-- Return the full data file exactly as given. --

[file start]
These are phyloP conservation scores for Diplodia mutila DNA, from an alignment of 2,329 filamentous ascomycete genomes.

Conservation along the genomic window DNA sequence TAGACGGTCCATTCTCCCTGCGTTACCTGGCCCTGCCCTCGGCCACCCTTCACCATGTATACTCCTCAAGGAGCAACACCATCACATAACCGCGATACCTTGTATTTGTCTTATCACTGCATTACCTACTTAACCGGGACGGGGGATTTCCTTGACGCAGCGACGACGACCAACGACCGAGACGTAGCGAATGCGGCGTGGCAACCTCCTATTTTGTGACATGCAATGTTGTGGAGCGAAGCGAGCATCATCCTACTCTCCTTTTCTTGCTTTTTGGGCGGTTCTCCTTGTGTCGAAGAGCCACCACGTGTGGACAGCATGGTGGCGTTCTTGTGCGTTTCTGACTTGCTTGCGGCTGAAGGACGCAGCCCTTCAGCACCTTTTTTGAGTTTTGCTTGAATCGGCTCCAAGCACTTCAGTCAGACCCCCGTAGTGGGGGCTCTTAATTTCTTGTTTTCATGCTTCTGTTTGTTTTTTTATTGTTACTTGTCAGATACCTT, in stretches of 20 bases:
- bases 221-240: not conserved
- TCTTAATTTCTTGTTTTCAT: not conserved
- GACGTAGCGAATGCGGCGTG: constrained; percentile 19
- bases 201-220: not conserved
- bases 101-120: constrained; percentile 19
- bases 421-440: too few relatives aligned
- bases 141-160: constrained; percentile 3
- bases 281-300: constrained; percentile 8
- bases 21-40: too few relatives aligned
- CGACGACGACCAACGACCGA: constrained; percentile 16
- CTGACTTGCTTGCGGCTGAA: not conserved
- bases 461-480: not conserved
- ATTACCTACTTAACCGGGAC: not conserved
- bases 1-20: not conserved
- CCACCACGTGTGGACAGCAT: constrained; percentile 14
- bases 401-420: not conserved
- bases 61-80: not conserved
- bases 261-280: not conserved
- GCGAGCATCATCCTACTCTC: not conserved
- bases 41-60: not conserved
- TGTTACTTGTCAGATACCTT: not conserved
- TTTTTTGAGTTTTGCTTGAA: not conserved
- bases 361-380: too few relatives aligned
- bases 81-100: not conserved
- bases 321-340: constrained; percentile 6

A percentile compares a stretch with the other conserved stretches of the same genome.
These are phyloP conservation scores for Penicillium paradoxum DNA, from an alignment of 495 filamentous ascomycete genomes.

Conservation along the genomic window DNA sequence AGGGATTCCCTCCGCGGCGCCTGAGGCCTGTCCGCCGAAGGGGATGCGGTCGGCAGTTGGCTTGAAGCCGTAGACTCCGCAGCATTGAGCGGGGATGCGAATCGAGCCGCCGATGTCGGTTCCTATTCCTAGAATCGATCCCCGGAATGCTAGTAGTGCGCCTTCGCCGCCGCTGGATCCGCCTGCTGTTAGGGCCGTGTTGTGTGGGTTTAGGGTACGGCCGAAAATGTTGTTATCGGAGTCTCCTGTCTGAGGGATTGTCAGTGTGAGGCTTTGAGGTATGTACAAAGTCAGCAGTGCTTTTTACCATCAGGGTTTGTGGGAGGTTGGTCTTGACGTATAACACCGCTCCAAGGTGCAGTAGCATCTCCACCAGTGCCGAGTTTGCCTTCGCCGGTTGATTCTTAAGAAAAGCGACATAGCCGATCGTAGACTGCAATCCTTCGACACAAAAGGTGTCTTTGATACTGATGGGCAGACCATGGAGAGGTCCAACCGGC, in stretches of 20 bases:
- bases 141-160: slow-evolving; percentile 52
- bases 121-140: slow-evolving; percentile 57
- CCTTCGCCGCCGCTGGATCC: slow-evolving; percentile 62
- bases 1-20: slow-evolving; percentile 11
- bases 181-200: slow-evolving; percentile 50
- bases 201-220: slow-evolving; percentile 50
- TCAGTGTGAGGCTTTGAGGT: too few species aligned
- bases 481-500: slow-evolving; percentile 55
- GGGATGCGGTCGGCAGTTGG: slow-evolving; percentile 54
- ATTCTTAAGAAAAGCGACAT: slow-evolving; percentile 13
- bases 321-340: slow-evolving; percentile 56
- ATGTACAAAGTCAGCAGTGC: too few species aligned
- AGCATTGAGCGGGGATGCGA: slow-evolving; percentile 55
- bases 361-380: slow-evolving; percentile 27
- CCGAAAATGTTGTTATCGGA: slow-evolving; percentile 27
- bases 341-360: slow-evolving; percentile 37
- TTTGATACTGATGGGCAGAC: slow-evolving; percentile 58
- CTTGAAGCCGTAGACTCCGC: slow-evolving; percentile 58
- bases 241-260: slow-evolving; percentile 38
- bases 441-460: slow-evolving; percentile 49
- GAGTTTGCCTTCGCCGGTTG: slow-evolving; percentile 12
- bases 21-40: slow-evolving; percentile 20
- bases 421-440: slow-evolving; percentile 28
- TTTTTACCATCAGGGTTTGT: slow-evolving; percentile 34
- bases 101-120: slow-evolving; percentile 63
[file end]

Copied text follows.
These are phyloP conservation scores for Diplodia mutila DNA, from an alignment of 2,329 filamentous ascomycete genomes.

Conservation along the genomic window DNA sequence TAGACGGTCCATTCTCCCTGCGTTACCTGGCCCTGCCCTCGGCCACCCTTCACCATGTATACTCCTCAAGGAGCAACACCATCACATAACCGCGATACCTTGTATTTGTCTTATCACTGCATTACCTACTTAACCGGGACGGGGGATTTCCTTGACGCAGCGACGACGACCAACGACCGAGACGTAGCGAATGCGGCGTGGCAACCTCCTATTTTGTGACATGCAATGTTGTGGAGCGAAGCGAGCATCATCCTACTCTCCTTTTCTTGCTTTTTGGGCGGTTCTCCTTGTGTCGAAGAGCCACCACGTGTGGACAGCATGGTGGCGTTCTTGTGCGTTTCTGACTTGCTTGCGGCTGAAGGACGCAGCCCTTCAGCACCTTTTTTGAGTTTTGCTTGAATCGGCTCCAAGCACTTCAGTCAGACCCCCGTAGTGGGGGCTCTTAATTTCTTGTTTTCATGCTTCTGTTTGTTTTTTTATTGTTACTTGTCAGATACCTT, in stretches of 20 bases:
- bases 221-240: not conserved
- TCTTAATTTCTTGTTTTCAT: not conserved
- GACGTAGCGAATGCGGCGTG: constrained; percentile 19
- bases 201-220: not conserved
- bases 101-120: constrained; percentile 19
- bases 421-440: too few relatives aligned
- bases 141-160: constrained; percentile 3
- bases 281-300: constrained; percentile 8
- bases 21-40: too few relatives aligned
- CGACGACGACCAACGACCGA: constrained; percentile 16
- CTGACTTGCTTGCGGCTGAA: not conserved
- bases 461-480: not conserved
- ATTACCTACTTAACCGGGAC: not conserved
- bases 1-20: not conserved
- CCACCACGTGTGGACAGCAT: constrained; percentile 14
- bases 401-420: not conserved
- bases 61-80: not conserved
- bases 261-280: not conserved
- GCGAGCATCATCCTACTCTC: not conserved
- bases 41-60: not conserved
- TGTTACTTGTCAGATACCTT: not conserved
- TTTTTTGAGTTTTGCTTGAA: not conserved
- bases 361-380: too few relatives aligned
- bases 81-100: not conserved
- bases 321-340: constrained; percentile 6

A percentile compares a stretch with the other conserved stretches of the same genome.
These are phyloP conservation scores for Penicillium paradoxum DNA, from an alignment of 495 filamentous ascomycete genomes.

Conservation along the genomic window DNA sequence AGGGATTCCCTCCGCGGCGCCTGAGGCCTGTCCGCCGAAGGGGATGCGGTCGGCAGTTGGCTTGAAGCCGTAGACTCCGCAGCATTGAGCGGGGATGCGAATCGAGCCGCCGATGTCGGTTCCTATTCCTAGAATCGATCCCCGGAATGCTAGTAGTGCGCCTTCGCCGCCGCTGGATCCGCCTGCTGTTAGGGCCGTGTTGTGTGGGTTTAGGGTACGGCCGAAAATGTTGTTATCGGAGTCTCCTGTCTGAGGGATTGTCAGTGTGAGGCTTTGAGGTATGTACAAAGTCAGCAGTGCTTTTTACCATCAGGGTTTGTGGGAGGTTGGTCTTGACGTATAACACCGCTCCAAGGTGCAGTAGCATCTCCACCAGTGCCGAGTTTGCCTTCGCCGGTTGATTCTTAAGAAAAGCGACATAGCCGATCGTAGACTGCAATCCTTCGACACAAAAGGTGTCTTTGATACTGATGGGCAGACCATGGAGAGGTCCAACCGGC, in stretches of 20 bases:
- bases 141-160: slow-evolving; percentile 52
- bases 121-140: slow-evolving; percentile 57
- CCTTCGCCGCCGCTGGATCC: slow-evolving; percentile 62
- bases 1-20: slow-evolving; percentile 11
- bases 181-200: slow-evolving; percentile 50
- bases 201-220: slow-evolving; percentile 50
- TCAGTGTGAGGCTTTGAGGT: too few species aligned
- bases 481-500: slow-evolving; percentile 55
- GGGATGCGGTCGGCAGTTGG: slow-evolving; percentile 54
- ATTCTTAAGAAAAGCGACAT: slow-evolving; percentile 13
- bases 321-340: slow-evolving; percentile 56
- ATGTACAAAGTCAGCAGTGC: too few species aligned
- AGCATTGAGCGGGGATGCGA: slow-evolving; percentile 55
- bases 361-380: slow-evolving; percentile 27
- CCGAAAATGTTGTTATCGGA: slow-evolving; percentile 27
- bases 341-360: slow-evolving; percentile 37
- TTTGATACTGATGGGCAGAC: slow-evolving; percentile 58
- CTTGAAGCCGTAGACTCCGC: slow-evolving; percentile 58
- bases 241-260: slow-evolving; percentile 38
- bases 441-460: slow-evolving; percentile 49
- GAGTTTGCCTTCGCCGGTTG: slow-evolving; percentile 12
- bases 21-40: slow-evolving; percentile 20
- bases 421-440: slow-evolving; percentile 28
- TTTTTACCATCAGGGTTTGT: slow-evolving; percentile 34
- bases 101-120: slow-evolving; percentile 63